Blog of Charles Bryan Alred
3 Most Common Burn Injuries That Could Use Legal Action
Posted on March 29, 2016
Every year in Oklahoma, the Department of Labor perform surveys for the number of people who have sustained work-related injuries. According to their survey, roofing contractors are at the highest risk for frequent work-related injuries. Roofing work is labor-intensive, requires prolonged exposure to the sun, involves handling hazardous equipment, and is generally dangerous. Injuries and severe burns from hot tar is reported as one of the most common risks associated with the job. Pounds of hot tar are used to build roofing systems, and can sometimes reach a boiling point up to 1,000°F. Although most roofers’ burns are not critical, they can cause serious injury to the skin and pain.
Commons burn injury from accidents at work can happen; however, if your employer was negligent in maintaining the condition of your workplace, or has exposed you to unnecessary harm, then you may be able to seek compensation for your injuries. Below are three of the most common work-related burn injuries that you can sustain:
Skin-burning chemicals are found virtually in any workplace in the form of cleaning products, disinfectants, art supplies, degreasers, solvents, and acids, and can take the form of a solid liquid or gas. Industries vulnerable to these burns usually include roofing, laboratories, and manufacturing plants, however, you can receive a chemical burn even if you are not working in these industries. Unfortunately, symptoms may not be completely visible until hours later.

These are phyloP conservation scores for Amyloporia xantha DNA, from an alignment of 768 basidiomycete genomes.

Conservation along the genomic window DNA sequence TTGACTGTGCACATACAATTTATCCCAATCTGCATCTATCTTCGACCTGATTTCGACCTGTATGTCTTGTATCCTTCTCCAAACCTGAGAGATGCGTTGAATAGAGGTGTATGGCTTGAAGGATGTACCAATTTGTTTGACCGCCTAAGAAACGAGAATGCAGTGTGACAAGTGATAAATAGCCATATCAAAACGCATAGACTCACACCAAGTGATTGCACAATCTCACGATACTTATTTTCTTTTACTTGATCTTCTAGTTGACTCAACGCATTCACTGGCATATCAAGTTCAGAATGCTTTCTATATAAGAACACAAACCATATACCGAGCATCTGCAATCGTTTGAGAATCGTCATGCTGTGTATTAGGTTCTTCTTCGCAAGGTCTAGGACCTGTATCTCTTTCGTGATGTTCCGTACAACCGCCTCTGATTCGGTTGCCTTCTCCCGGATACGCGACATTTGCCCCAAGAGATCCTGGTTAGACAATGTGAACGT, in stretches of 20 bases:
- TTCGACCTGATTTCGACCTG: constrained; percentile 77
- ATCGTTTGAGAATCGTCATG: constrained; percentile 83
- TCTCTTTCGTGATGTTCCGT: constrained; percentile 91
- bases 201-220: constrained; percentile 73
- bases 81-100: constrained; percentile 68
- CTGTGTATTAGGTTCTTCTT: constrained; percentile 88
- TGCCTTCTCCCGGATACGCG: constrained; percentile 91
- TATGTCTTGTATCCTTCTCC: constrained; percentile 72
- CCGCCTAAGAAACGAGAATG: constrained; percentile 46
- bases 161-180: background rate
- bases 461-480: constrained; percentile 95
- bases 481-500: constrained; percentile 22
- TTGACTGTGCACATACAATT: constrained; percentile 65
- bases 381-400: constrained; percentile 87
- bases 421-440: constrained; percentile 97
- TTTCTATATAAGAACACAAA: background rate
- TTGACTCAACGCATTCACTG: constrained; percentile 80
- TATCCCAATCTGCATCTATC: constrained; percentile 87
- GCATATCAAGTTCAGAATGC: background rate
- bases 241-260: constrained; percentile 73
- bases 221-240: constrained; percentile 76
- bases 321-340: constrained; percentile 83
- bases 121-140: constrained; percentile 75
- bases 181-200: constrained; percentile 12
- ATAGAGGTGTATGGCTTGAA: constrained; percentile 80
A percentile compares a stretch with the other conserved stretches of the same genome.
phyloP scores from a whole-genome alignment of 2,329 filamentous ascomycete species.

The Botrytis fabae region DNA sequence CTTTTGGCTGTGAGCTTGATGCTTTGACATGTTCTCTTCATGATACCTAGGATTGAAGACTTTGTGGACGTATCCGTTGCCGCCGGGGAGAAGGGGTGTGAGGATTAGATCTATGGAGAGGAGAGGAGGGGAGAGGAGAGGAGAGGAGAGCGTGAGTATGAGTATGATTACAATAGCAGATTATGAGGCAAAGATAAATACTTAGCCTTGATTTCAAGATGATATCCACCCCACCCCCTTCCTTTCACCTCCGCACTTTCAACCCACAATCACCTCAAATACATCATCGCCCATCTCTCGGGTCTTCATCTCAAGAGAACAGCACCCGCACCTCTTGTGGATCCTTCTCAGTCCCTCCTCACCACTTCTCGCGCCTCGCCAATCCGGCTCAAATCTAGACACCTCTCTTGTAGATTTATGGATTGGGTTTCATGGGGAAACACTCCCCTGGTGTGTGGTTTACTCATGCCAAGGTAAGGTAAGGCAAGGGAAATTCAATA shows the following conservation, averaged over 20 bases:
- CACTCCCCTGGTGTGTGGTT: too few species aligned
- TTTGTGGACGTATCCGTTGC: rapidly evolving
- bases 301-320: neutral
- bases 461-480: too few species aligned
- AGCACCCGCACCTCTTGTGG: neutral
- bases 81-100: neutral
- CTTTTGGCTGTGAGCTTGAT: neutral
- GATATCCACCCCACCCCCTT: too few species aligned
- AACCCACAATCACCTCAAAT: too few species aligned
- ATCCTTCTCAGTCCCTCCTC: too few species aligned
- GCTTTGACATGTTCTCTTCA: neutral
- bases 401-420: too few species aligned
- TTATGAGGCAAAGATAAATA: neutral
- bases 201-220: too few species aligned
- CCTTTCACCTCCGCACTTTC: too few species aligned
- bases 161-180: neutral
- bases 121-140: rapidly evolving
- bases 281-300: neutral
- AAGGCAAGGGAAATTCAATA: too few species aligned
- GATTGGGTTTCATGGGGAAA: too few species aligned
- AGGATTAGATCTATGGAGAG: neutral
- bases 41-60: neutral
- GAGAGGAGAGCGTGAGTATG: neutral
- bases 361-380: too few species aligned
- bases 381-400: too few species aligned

- Excessive coughing;
- Difficulty breathing; and/or
- Irritated, sensitive, or itching skin.
Exposed electrical wiring, low power lines, power tools, and farming equipment put employees at high-risk for electrical burns. Industries involving construction, large appliance, and high-voltage machinery are at a higher risk for electrical burns. Electrical burn victims typically sustain injuries such as nerve damage, tissue damage, visible burn marks, or death by electrocution.
The U.S. Consumer Product Safety Commission reported that defective merchandise causes thousands of burn injuries each year. When a person is injured by a defective merchandise, he or she may have a liability claim against the seller or manufacturer of the product. In Oklahoma, companies and manufacturers who sell defective merchandise, or who are negligent in warning the public of product risks, are responsible for compensating the injured individual for injuries.
Consult an Experienced Lawyer
If you are the victim of serious work-related injuries, and you would like to learn more about compensation, contact experienced personal injury lawyer Charles Bryan Alred, P.C. for a free initial consultation. We care about your rights, and will fight for the justice you deserve. Call us at (918)745-9960 , today.